View Full Version : Driving a '57 President- Who has original experience?

01-13-2013, 11:20 PM
I have a 1957 President Classic. Original owner was my great grandmother, car has been in the family (barn) since 1976. I took possession of the car in 2009 and began the work to return it to drivable condition in early 2012. My goal is not to restore the car to factory or show condition, but rather to find and fix the things required to make the car a comfortable and attractive vehicle for recreational driving. I've modernized where it makes sense (Turner brakes, radial tires, 1403 carb...). The transmission-throttle linkage is adjusted per the shop manual but the steering alignment is just eyeballed for now.

I took the first drive outside the shop parking lot this week, about 10 miles. It was a unique experience filled with lots of new sounds, smells, and feelings. I've driven project vehicles before, but I always had driven the vehicle prior to the modifications or work so I knew what the baseline was and approximately what to expect from the changes. This leads me to my questions- having never driven a Studebaker when it was new (or current on maintenance...), what's it like?

What did it sound like? Does the engine have a "signature rhythm"? Were there any other sounds I should expect from things under the hood?
What kind of noises did the suspension make?
How did the car feel when accelerating? What did the engine sound like then? How fast did it rev up?
How high did it rev before shifting up? What did the shift feel like?
When driving up a hill, how low did the engine bog before the trans downshifted?
How did it feel when turning? Driving straight over moderately rough paved roads?
How much did the steering wheel float when driving straight?
Are there any particular smells I should expect from a car this old?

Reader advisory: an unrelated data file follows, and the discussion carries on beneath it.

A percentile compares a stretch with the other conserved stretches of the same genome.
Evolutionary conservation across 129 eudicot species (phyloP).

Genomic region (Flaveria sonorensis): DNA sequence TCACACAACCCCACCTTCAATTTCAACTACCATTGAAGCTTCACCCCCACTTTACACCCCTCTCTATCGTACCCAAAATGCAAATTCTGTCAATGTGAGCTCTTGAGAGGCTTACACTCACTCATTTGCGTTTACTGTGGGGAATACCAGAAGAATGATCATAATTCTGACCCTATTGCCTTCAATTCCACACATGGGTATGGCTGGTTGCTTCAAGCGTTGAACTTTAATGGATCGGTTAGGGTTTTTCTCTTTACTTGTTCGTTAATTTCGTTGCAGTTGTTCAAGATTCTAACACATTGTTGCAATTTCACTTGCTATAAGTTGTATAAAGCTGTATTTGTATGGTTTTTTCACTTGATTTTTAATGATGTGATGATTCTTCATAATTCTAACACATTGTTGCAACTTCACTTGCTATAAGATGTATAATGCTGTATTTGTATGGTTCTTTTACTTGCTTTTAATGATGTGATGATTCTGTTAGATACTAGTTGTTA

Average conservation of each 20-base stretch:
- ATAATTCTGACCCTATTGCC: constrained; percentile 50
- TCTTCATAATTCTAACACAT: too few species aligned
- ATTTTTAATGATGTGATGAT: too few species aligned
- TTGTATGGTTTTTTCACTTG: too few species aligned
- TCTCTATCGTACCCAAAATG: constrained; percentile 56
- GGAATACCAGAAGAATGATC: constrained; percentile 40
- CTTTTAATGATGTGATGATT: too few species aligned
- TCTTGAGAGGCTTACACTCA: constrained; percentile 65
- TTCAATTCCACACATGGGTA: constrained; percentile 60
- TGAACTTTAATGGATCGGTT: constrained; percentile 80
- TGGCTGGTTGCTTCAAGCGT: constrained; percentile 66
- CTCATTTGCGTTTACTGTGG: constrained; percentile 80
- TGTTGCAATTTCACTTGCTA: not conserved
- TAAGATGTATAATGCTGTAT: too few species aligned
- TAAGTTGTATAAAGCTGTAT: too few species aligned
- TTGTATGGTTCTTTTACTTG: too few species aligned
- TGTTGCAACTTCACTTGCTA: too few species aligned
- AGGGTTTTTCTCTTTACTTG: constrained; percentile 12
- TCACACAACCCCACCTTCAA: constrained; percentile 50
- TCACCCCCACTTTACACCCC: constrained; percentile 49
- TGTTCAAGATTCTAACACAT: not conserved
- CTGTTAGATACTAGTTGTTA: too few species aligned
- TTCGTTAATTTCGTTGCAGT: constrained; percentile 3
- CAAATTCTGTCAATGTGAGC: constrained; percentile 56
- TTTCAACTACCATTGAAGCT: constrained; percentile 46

Thanks for remembering!


01-13-2013, 11:38 PM
Signature rhythm? Yes, the firing order makes a special music, most notable with dual exhaust.
Original four-blade fans can have a discernible aircraft prop sound.
A properly aligned and lubricated suspension will be as silent as any.
Acceleration is steady; how fast depends on gearing ratio.
How high it revs before shifting depends on the weight of your foot. Keep it in the floor and find out.
Shifts feel different depending on the trans fluid and, of course, condition of your clutches and band adjustment.
If you are attempting to maintain speed uphill, again, depending on band adjustment, there may be no bogging.
Heavy cars with soft suspensions tended to wallow in the turns; correct with heavy duty sway bars.
Running straight over rough roads can be smooth as silk with good shocks.
No float in the steering wheel with proper alignment.
Don't expect the smell of too much plastic.

Thanks for asking!

01-14-2013, 01:26 PM
Can't tell about a sedan, but can tell ya bout a 57 President Broadmoor I owned from 89 to 02. I used it in my business for years on the road. Comfortable ride, handles well, cruise with the pack and I was never worn out after 10 to 12 hours of driving. Easy to maintain, has no computor to keep ya out of the engine compartment and ya don't meet ourself comin down the road every minute or 2. Much more fun to drive as you intend, mechanically sound and cosmetically functional.

01-14-2013, 01:49 PM
That is a good model to start with. My first Studebaker was a 1957 President Classic that was used for one year before me. It was my only or primary car for years. It drove and sounded like a Studebaker V8 and was similar in riding/handling to other new cars of the time. Mine got some heavy use; long commutes, drag race on the strip and weekly 100+ MPH runs (the limiting factor was valve float). I later had a 1957 President four door sedan. It was my everyday work car. The President Classic with the longer wheelbase and more power was a nicer car to drive.

01-14-2013, 02:17 PM
My memories of the '57 President are pretty generic. It did everything well and no real vices. And yes, the President Classic rides and handles completely differently and to my taste much better than the short wheelbase sedans.

Since none of them I ever saw had a tachometer, RPMs were a guess, but the rear axle ratios were pretty well matched to the transmission. About the only thing I remember is the engine-driven cooling fan seemed a bit noisy by today's standards.

Signature rhythm? Yes, the firing order makes a special music, most notable with dual exhaust.As to the exhaust note, if someone replaced the exhaust piping without the correct mufflers or without a crossover passage, dual exhausts can have an annoying resonance at highway cruise.

jack vines

01-14-2013, 08:49 PM
It is hard to know what it is that the OP is really looking for. The best way to find out how they drive it just do it and that should be pretty much how a 57 year old Car of any make drives.